January 27, 2011
Northern Mockingbird
Northern Mockingbird
It's almost that time of year when I start getting emails inquiring about "this crazy bird that sits in the tree outside my bedroom window singing all night.  What is it?  If I see it in the daytime I might shoot it.  I can't get any sleep."  Relax.  You are seeing it during the day.  It's your friendly neighborhood Northern Mockingbird.  Take a deep breath and read the following passage from one of the most famous American books of the twentieth century.

Mockingbirds don't do one thing but make music for us to enjoy. They don't eat up people's gardens, they don't nest in corncribs, they don't do one thing but sing their hearts out for us. That's why it's a sin to kill a mockingbird.

Sure, it's the passage that set up the metaphorical title of Harper Lee's 1960 novel To Kill A Mockingbird.  It's about not harming the weak and defenseless in our society (Atticus does condone the shooting of Blue Jays however, but the jay tribe is a subject for another column), but it also speaks to how birds and bird imagery pervade our culture.

Northern Mockingbird?  Is there a Southern Mockingbird?  No, but there are sixteen mockingbird species world wide, including Tropical, Galapagos, Chilean, and Patagonian.  Our mockingbird is the northernmost.  It is the official bird of five states, all in the southeast, yet it is declining in the southeast even as it expands its range northward on our continent.  A 1993 sighting at Point Pelee, Ontario was noteworthy, but in 1998 we saw one in Churchill, Manitoba on the shore of Hudson Bay!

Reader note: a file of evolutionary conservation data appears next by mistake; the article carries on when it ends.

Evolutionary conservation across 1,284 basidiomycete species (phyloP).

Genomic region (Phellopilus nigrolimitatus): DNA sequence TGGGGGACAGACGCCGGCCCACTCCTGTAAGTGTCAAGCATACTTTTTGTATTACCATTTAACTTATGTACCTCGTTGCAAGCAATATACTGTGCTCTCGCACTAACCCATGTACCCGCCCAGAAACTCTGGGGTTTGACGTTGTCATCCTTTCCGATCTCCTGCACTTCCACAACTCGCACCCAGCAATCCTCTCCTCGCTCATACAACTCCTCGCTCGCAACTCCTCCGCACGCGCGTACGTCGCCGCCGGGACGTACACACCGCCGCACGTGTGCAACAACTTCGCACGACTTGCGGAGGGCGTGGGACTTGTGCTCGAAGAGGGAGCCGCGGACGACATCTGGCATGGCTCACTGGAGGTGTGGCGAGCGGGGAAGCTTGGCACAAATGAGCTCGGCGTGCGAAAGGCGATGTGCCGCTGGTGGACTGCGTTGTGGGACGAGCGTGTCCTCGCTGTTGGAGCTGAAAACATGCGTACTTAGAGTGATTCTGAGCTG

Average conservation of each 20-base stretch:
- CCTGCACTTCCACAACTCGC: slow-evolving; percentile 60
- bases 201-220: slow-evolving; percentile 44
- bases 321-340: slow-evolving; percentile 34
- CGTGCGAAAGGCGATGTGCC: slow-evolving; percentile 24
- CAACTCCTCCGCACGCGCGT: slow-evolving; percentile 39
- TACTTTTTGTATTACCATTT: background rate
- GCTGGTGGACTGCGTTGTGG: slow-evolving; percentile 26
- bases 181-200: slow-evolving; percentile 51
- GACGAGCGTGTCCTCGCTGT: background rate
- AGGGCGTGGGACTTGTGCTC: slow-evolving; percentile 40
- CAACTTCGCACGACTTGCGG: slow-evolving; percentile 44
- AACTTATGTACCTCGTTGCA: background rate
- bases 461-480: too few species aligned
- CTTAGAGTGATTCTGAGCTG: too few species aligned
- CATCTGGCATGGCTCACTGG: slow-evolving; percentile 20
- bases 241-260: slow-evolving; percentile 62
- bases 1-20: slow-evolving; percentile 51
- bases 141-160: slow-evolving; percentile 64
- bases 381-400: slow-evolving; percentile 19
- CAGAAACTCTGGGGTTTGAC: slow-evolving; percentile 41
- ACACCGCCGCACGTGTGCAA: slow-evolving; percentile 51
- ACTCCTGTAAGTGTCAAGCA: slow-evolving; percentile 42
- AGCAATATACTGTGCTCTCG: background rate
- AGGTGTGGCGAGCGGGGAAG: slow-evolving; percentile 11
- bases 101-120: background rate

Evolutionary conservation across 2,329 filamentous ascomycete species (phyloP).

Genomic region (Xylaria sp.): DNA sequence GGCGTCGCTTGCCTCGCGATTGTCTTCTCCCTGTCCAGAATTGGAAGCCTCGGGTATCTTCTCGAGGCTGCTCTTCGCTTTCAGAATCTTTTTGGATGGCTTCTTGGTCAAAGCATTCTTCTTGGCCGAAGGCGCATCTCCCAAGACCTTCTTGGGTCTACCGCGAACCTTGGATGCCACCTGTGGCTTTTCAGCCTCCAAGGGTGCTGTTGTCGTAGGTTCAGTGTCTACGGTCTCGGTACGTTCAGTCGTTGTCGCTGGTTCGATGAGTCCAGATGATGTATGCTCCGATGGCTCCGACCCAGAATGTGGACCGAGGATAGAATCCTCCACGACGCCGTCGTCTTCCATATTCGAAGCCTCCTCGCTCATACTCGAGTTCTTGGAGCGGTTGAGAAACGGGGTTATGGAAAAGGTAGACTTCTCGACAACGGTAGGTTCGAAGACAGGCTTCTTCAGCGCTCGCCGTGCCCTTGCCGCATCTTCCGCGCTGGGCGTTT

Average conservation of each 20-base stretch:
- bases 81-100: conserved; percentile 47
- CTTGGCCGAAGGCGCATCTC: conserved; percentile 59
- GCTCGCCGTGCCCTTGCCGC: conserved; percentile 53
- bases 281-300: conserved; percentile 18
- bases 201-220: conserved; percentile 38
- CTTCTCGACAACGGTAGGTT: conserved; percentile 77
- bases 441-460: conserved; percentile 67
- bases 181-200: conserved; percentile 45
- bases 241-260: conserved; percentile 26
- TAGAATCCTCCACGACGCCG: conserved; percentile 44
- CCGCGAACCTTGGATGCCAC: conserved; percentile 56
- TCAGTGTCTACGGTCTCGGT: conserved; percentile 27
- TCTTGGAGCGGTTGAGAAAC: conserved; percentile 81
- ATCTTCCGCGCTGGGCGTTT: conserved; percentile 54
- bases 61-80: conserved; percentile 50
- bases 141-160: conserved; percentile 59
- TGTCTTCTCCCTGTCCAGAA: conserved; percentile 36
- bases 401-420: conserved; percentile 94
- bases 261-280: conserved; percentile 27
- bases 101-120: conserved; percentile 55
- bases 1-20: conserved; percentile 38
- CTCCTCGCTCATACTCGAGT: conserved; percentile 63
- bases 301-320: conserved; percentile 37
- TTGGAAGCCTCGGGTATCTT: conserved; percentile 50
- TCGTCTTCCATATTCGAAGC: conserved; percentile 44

Mockingbirds, widespread and common, famously possess one of the largest and most complex avian vocal repertoires, which has endeared them even to non-birders.  Males may have over 150 different songs and readily learn to imitate other birds, other animals, and mechanical sounds.  The best one I've heard was a car alarm perfectly mimicked by a Mocker behind a restaurant along the Scottsdale Greenbelt.

And Mockers aren't defenseless.  I once saw a pair tag teaming a cat that had chanced upon their baby which had fallen from the nest.  Both birds were actually making contact with the cat, one after the other, with their bills until it slunk off without harming the nestling.  (Yes, at that point, on the premise that outdoor cats are not a natural part of the Mockingbird's environment anyway, I interfered with nature and placed the baby back in the nest.)

Mockingbirds are also semi-famous for three behavioral traits--the wing flash, the boundary dance, and the flight display.  You've seen the first, where they display their white wing patches as they walk along the ground apparently searching for insect prey.  Some, but not all, researchers think it is a means of startling camouflaged bugs into movement.  The boundary dance, typically done by two males at the shared edge of their territories, involves hopping one way, then the other as they face off within inches of one another.  The flight display is a territorial advertisement performed by a male from a singing perch.  Flashing those wing patches, he jumps into the air, rises a few yards, then parachutes down on open wings while singing.

So, if your local Mocker is going off this time of year, what should you do?  I'd say enjoy it or shut your bedroom window and invest in some good earplugs.